Miraculously through all of this activity the fossil record has remained mostly unscathed. Fossils aren't found in coal, so they were left well enough alone. Now, the beach and its cliffs are protected and with a guide (or on your own if you know what you're looking at!) you can have the story of time told to you. It is sublime.


Part of what makes Joggins so globally spectacular is that it is accessible AND not only is the fossil record intact for a certain time period, it is intact for MANY subsequent time periods all along the beach. Every km walked along the beach represents 1 million years. If you walk in one direction, you see older fossils, in the opposite direction, they get younger. It's like a chronological library of the earth's history...and it really should be experienced. Joggins is the site of the first ever recorded land reptile in history!! A small, little lizard like creature named Hylonomous. It represents a sudden shift for all of the egg laying creatures that had existed up until this point. It didn't lay it's eggs in the water anymore....it was the first amniote, one who lays an egg with a shell! This was a total game changer as it now could live on land and not be reliant on returning to the sea for reproduction. They also had teeth....amphibians do not and this was an exciting indication that something unique had been found. They were first discovered in the bottoms of the fossilized trees that are all along the cliff faces of the beach. The forerunner of allllll the dinosaurs we are obsessed with with a lizard 10 cms long!!!

A fossilized tree trunk, right at its base. This would be where Hylonomous could have been discovered!

My mind was blown. We saw fossilized fish poop (coprolites....one term I remember from my geology minor!) and the proof of our native, prolific horsetail plants used to be the size of trees. It was very, very cool for me to be shown firsthand a stem of Equisetum arvense alongside its giant predecessor's stem. In my five years as educator at the Harriet Irving Botanical Gardens, it was a common speaking point....that the significance of the little green plants that a lot of people hate because they take over the garden is that they are actually the modern day version of plants that existed when dinosaurs were beginning to walk the earth. !?!@$#! So so so cool!!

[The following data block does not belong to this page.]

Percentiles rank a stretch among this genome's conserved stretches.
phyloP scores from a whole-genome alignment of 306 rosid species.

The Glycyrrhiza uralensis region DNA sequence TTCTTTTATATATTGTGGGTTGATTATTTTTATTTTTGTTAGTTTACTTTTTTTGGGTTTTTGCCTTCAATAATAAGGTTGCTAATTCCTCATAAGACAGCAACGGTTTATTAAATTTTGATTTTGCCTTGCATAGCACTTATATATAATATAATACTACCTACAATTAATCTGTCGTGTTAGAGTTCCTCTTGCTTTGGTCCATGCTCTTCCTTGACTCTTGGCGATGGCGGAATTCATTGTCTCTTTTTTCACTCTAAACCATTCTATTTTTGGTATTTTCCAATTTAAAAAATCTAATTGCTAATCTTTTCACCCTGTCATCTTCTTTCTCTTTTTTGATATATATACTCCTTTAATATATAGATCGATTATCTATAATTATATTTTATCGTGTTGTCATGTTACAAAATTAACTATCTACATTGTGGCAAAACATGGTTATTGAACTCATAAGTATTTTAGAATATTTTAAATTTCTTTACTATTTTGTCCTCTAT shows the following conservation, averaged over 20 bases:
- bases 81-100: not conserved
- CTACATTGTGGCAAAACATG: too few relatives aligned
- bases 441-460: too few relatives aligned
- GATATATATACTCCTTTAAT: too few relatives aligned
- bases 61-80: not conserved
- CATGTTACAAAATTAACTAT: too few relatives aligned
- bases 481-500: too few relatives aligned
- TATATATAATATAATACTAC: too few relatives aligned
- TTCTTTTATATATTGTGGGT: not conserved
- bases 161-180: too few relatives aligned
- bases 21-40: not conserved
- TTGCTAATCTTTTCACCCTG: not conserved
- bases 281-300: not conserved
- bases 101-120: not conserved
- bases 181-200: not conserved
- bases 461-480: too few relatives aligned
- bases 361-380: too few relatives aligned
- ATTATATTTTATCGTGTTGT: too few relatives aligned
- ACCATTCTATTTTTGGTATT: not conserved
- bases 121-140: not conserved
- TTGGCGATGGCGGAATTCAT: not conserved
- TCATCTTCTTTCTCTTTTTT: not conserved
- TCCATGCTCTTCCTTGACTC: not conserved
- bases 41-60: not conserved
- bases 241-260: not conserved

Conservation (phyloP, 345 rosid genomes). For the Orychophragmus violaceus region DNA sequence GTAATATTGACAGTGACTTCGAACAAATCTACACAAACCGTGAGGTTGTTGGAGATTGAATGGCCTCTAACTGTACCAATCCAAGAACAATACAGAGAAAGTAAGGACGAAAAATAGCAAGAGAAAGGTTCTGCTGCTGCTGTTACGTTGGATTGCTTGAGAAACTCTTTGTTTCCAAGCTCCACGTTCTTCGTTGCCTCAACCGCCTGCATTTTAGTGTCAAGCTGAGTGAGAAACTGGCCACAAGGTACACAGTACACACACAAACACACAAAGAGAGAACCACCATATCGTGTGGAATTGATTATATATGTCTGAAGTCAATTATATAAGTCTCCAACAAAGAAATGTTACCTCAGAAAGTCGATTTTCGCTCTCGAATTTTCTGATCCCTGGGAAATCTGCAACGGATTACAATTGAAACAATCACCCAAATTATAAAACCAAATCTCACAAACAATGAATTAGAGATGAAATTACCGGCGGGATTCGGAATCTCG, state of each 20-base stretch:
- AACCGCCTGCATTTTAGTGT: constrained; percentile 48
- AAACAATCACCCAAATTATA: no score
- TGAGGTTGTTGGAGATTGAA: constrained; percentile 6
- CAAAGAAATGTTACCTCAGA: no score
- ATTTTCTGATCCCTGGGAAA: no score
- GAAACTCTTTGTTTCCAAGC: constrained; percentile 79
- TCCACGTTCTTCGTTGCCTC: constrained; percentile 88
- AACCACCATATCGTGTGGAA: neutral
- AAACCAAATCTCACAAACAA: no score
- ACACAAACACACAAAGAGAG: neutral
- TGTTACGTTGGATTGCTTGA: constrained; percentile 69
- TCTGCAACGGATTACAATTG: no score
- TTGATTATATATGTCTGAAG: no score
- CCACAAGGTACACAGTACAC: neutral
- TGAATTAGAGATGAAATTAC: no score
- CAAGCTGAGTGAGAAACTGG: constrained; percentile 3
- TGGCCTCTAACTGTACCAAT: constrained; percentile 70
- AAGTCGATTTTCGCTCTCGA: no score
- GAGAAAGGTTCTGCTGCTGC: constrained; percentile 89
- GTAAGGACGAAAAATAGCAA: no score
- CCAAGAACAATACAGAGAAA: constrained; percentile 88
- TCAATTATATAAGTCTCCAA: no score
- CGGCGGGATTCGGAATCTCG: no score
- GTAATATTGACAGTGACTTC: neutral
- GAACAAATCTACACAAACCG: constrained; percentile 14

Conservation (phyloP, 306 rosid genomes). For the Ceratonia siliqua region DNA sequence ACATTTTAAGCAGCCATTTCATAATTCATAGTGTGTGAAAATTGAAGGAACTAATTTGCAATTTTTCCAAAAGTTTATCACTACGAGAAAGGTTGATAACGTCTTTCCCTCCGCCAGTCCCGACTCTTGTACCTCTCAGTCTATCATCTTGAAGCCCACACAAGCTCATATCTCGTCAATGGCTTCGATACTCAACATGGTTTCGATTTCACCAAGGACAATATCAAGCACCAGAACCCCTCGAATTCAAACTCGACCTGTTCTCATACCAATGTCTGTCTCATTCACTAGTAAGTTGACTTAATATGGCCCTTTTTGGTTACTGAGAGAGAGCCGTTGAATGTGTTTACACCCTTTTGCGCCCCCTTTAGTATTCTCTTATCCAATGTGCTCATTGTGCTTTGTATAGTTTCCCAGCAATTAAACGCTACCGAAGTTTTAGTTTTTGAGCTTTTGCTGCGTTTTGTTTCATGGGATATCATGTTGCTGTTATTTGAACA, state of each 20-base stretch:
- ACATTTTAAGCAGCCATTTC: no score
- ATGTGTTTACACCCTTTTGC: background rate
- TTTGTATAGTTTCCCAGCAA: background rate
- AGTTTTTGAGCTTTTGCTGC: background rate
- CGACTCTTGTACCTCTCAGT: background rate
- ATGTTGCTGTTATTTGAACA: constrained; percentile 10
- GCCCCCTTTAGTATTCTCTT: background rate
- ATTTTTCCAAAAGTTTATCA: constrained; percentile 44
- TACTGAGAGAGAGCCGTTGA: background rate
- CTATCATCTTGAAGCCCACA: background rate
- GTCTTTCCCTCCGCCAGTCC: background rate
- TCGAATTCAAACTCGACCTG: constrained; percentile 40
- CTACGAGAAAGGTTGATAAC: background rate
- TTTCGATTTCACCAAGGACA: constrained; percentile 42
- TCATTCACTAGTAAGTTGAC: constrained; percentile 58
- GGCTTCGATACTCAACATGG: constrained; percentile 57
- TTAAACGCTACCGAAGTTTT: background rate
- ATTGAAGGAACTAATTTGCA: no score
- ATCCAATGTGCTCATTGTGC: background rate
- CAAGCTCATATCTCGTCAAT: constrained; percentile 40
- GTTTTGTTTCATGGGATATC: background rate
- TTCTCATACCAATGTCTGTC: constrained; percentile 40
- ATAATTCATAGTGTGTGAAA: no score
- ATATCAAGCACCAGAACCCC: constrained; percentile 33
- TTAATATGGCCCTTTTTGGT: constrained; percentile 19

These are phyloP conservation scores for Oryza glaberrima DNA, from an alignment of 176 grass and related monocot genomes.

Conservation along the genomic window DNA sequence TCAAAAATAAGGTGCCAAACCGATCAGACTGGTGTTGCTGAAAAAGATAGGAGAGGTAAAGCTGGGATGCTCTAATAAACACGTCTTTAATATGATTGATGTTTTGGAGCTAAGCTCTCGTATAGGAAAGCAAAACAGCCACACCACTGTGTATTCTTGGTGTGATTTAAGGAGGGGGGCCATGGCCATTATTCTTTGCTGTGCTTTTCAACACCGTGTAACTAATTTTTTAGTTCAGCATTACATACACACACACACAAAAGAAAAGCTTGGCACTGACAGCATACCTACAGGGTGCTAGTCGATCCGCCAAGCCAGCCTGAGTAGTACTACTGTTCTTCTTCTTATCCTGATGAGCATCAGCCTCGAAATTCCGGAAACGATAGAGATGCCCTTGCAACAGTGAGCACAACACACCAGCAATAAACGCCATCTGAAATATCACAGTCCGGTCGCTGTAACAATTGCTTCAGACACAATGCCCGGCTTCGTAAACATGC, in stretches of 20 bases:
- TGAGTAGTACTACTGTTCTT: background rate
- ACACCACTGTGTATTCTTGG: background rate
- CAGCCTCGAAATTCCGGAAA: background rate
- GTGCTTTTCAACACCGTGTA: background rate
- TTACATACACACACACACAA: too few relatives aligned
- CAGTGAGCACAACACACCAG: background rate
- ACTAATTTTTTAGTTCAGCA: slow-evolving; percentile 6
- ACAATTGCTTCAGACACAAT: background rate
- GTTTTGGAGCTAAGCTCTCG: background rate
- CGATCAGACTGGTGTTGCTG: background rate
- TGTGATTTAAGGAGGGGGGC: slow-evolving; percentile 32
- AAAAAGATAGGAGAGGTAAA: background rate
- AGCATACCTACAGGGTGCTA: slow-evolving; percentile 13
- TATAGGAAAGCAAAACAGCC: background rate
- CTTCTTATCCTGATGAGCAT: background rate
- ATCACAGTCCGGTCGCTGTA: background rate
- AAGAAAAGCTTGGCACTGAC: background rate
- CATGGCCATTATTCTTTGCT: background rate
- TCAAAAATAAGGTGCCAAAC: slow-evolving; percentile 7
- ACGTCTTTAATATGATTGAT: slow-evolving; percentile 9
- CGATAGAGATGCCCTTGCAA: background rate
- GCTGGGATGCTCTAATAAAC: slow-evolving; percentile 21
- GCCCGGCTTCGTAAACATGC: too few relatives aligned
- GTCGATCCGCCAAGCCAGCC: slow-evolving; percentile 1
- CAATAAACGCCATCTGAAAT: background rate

A stem within a stem!!!

We saw roots and bones and all sorts of things....my mind was swimming and I was so grateful for Dana, his time and his passion for protecting all of the history of the area, not just the fossils. I baty even scratched the surface of what there is to learn and I can't wait to go back.


The day was getting on, so I hurried back to Edna and Mark's to pack my stuff and get on the road. They insisted on feeding me one last meal and we made sure to exchange contact info. Mark had been looking around at my website and I had mentioned to him the work I do with the Sea School, thinking it would be right up his alley. Boy oh boy was I right. He was enchanted and I am hopeful we will get to welcome his enthusiasm, boat building ideas and experience working with youth to the South Shore. He was positively glowing from the potential.


As was I, as I slowly pedaled my way off towards New Brunswick, wondering if I'd get caught in the rain that was forecast. It didn't even matter....I had 60+ kms to digest everything I had learned and once again the astounding generosity of complete strangers who now felt like family.


What a life!


Take care everyone, wherever you are. I'll fill out the rest of this day on the next post :)